To Top

Millennials Are The Worst Drivers, New Research Suggests

New research suggests that Millennials are likely to have the worst habits when they’re behind the wheel. A study by the AAA Foundation for Traffic Safety, indicated that a vast majority of them committed at least one risky or dangerous action driving in the previous 30 days. AAA is a nonprofit research and education organization based in the US.

Their research sampled 2,511 drivers from age 16. Of those surveyed, one might think that teenagers had the riskiest habits, being new to the road and being the most inexperienced. As it turns out, however, those aged 19-24 turned up the most instances of dangerous behavior with their hands on a steering wheel, at 88%. This included texting while driving, speeding above limits, and running red lights.

Texting while driving was the biggest offense; drivers from this age group are 1.6 times more likely than other age groups to have a read a text while driving. Elderly drivers aged 60-74 were considered the safest drivers, though 67.3% still admitted to such risky behavior.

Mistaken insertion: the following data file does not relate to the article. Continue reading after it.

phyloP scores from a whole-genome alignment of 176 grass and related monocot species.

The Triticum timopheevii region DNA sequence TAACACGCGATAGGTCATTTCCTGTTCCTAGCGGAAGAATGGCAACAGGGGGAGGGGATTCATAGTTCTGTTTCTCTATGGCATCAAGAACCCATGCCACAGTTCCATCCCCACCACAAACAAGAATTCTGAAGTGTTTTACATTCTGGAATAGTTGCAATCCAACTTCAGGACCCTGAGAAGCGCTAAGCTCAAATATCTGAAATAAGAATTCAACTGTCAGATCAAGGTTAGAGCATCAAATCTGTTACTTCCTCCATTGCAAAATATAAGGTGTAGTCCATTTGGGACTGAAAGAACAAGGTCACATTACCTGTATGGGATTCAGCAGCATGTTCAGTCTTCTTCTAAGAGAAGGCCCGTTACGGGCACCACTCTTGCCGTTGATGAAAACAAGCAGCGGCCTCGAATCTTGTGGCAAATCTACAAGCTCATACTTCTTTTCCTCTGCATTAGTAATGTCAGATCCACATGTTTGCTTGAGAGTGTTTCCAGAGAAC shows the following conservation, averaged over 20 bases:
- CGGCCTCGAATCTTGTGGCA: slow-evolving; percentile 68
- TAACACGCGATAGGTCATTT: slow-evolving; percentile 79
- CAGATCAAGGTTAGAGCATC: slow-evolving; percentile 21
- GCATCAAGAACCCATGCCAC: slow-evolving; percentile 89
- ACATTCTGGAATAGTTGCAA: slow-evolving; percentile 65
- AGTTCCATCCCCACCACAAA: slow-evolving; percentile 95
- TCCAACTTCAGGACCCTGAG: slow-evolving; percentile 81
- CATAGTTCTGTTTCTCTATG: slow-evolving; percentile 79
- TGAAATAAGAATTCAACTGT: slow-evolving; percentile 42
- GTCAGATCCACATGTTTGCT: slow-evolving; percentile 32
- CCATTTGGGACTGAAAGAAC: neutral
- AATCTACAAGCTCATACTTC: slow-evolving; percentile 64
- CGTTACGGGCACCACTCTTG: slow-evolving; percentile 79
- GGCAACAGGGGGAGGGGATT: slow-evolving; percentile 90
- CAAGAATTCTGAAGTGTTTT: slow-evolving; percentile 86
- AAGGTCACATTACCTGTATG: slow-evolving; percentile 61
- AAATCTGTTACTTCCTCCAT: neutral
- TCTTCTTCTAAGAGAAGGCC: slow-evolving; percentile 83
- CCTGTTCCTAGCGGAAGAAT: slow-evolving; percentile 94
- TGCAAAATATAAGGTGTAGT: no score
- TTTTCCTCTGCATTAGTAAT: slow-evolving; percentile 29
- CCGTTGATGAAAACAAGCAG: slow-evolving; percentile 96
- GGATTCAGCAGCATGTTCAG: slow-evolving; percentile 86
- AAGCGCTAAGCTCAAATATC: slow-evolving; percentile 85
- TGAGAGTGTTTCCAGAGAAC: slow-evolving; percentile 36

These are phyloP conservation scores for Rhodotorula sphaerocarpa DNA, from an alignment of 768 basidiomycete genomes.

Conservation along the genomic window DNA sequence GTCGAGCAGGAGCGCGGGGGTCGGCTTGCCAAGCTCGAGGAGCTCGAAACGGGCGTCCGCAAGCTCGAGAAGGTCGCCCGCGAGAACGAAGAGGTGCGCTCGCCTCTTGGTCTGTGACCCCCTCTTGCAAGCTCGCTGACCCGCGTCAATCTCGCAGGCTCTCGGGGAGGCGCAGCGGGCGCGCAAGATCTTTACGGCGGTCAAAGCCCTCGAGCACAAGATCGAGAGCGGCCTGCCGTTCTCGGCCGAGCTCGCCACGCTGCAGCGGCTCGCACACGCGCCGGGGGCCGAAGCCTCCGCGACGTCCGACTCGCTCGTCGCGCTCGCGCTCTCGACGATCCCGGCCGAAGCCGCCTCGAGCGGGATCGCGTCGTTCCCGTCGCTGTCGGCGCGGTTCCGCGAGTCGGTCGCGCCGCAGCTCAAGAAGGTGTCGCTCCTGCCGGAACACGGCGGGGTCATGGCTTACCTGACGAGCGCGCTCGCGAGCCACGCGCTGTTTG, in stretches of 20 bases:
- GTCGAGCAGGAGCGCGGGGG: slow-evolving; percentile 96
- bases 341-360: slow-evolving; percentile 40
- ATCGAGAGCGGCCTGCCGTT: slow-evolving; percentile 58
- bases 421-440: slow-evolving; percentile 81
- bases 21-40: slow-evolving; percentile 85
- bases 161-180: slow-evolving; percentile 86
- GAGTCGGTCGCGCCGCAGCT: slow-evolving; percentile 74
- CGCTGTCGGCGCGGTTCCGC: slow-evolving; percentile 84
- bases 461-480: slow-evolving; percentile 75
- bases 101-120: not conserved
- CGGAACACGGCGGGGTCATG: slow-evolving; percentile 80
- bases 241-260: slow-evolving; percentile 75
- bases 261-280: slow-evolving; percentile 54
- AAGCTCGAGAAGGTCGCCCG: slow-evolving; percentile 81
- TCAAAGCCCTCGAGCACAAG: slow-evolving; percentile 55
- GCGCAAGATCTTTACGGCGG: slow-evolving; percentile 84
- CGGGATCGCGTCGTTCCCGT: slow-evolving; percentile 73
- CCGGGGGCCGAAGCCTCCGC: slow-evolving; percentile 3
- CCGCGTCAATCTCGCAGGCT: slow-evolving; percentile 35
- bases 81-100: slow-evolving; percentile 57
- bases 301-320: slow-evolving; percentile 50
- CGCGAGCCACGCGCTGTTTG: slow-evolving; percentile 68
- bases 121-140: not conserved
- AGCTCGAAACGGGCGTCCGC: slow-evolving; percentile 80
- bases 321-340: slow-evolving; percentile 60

Number Of Crashes On The Rise

If those who participated in such risky behavior didn’t think it was so bad, the numbers suggest otherwise. As reported by Forbes, 2015 saw 35,092 traffic-related deaths in the US. That was a 7% increase from the 2014 numbers, the biggest year-on-year spike of fatalities in fifty years.

Another report suggested that 2016 saw at least 40,000 deaths – marking 2014-16 with the most dramatic two-year jump since 1964.

“Our complacency is killing us,” Deborah AP Hersman, president of the National Safety Council, said. “The US lags the rest of the developed world, in addressing highway fatalities. We know what needs to be done; we just haven’t done it.”

Davdi Yang of AAA has a similar sentiment: “It’s critical that these drivers understand the potentially deadly consequences of engaging in these types of behaviors and that they change their behavior and attitudes in order to reverse the growing number of fatalities on US Roads.”

The Millennial Trend – According To Everyone Else

The Millennial generation has become something of a point of criticism in recent years. A report by Time which called the young adults the “Me Me Me” Generation, was part of a wave clarifying the habits distinguishing Millennials.

Driving habits aside, some reports have suggested that – whether as a result of modern technology and social media trends, or parenting reasons – Millennials carry plenty of bad habits into the workplace as well. A viral talk featuring Simon Sinek exacerbated that in late 2016.

Meanwhile, other reports are suggesting that Millennials carry distinctive traits that also make them great examples of the workforce.

Read More: Ariana Grande Somehow Insulted Working Millennials And They Are Pissed!

More in Culture